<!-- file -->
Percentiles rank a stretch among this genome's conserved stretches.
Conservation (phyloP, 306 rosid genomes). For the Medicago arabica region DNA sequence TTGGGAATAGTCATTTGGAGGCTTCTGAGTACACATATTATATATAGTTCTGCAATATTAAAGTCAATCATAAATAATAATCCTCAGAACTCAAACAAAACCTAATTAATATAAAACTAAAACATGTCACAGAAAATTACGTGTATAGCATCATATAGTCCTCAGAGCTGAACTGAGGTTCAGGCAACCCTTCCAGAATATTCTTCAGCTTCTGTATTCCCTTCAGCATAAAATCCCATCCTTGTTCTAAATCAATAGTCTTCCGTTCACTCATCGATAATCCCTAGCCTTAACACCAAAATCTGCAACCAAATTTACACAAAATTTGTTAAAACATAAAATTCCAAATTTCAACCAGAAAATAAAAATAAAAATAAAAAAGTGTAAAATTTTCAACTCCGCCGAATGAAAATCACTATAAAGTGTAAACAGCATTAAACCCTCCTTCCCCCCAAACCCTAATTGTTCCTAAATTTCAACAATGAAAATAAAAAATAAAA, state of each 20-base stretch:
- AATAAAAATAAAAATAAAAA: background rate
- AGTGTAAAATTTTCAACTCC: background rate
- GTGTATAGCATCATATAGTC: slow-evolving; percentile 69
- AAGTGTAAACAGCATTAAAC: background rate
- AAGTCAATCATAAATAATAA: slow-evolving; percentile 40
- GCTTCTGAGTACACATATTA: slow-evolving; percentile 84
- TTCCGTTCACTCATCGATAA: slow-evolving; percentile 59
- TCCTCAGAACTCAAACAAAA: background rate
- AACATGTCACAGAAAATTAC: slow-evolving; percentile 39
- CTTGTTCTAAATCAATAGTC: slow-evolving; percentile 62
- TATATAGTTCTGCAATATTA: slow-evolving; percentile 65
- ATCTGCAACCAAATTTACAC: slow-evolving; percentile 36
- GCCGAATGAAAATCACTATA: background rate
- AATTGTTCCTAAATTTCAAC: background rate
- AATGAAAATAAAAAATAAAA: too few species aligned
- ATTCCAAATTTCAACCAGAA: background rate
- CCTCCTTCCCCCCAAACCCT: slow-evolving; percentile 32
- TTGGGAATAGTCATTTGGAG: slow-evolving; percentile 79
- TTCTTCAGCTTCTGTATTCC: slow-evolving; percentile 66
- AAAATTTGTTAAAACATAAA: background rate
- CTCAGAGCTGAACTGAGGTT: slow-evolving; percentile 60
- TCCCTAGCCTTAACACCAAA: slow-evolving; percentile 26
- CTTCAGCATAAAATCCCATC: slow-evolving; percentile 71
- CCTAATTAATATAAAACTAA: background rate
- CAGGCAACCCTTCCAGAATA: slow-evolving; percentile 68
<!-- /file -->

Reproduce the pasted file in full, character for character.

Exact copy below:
Percentiles rank a stretch among this genome's conserved stretches.
Conservation (phyloP, 306 rosid genomes). For the Medicago arabica region DNA sequence TTGGGAATAGTCATTTGGAGGCTTCTGAGTACACATATTATATATAGTTCTGCAATATTAAAGTCAATCATAAATAATAATCCTCAGAACTCAAACAAAACCTAATTAATATAAAACTAAAACATGTCACAGAAAATTACGTGTATAGCATCATATAGTCCTCAGAGCTGAACTGAGGTTCAGGCAACCCTTCCAGAATATTCTTCAGCTTCTGTATTCCCTTCAGCATAAAATCCCATCCTTGTTCTAAATCAATAGTCTTCCGTTCACTCATCGATAATCCCTAGCCTTAACACCAAAATCTGCAACCAAATTTACACAAAATTTGTTAAAACATAAAATTCCAAATTTCAACCAGAAAATAAAAATAAAAATAAAAAAGTGTAAAATTTTCAACTCCGCCGAATGAAAATCACTATAAAGTGTAAACAGCATTAAACCCTCCTTCCCCCCAAACCCTAATTGTTCCTAAATTTCAACAATGAAAATAAAAAATAAAA, state of each 20-base stretch:
- AATAAAAATAAAAATAAAAA: background rate
- AGTGTAAAATTTTCAACTCC: background rate
- GTGTATAGCATCATATAGTC: slow-evolving; percentile 69
- AAGTGTAAACAGCATTAAAC: background rate
- AAGTCAATCATAAATAATAA: slow-evolving; percentile 40
- GCTTCTGAGTACACATATTA: slow-evolving; percentile 84
- TTCCGTTCACTCATCGATAA: slow-evolving; percentile 59
- TCCTCAGAACTCAAACAAAA: background rate
- AACATGTCACAGAAAATTAC: slow-evolving; percentile 39
- CTTGTTCTAAATCAATAGTC: slow-evolving; percentile 62
- TATATAGTTCTGCAATATTA: slow-evolving; percentile 65
- ATCTGCAACCAAATTTACAC: slow-evolving; percentile 36
- GCCGAATGAAAATCACTATA: background rate
- AATTGTTCCTAAATTTCAAC: background rate
- AATGAAAATAAAAAATAAAA: too few species aligned
- ATTCCAAATTTCAACCAGAA: background rate
- CCTCCTTCCCCCCAAACCCT: slow-evolving; percentile 32
- TTGGGAATAGTCATTTGGAG: slow-evolving; percentile 79
- TTCTTCAGCTTCTGTATTCC: slow-evolving; percentile 66
- AAAATTTGTTAAAACATAAA: background rate
- CTCAGAGCTGAACTGAGGTT: slow-evolving; percentile 60
- TCCCTAGCCTTAACACCAAA: slow-evolving; percentile 26
- CTTCAGCATAAAATCCCATC: slow-evolving; percentile 71
- CCTAATTAATATAAAACTAA: background rate
- CAGGCAACCCTTCCAGAATA: slow-evolving; percentile 68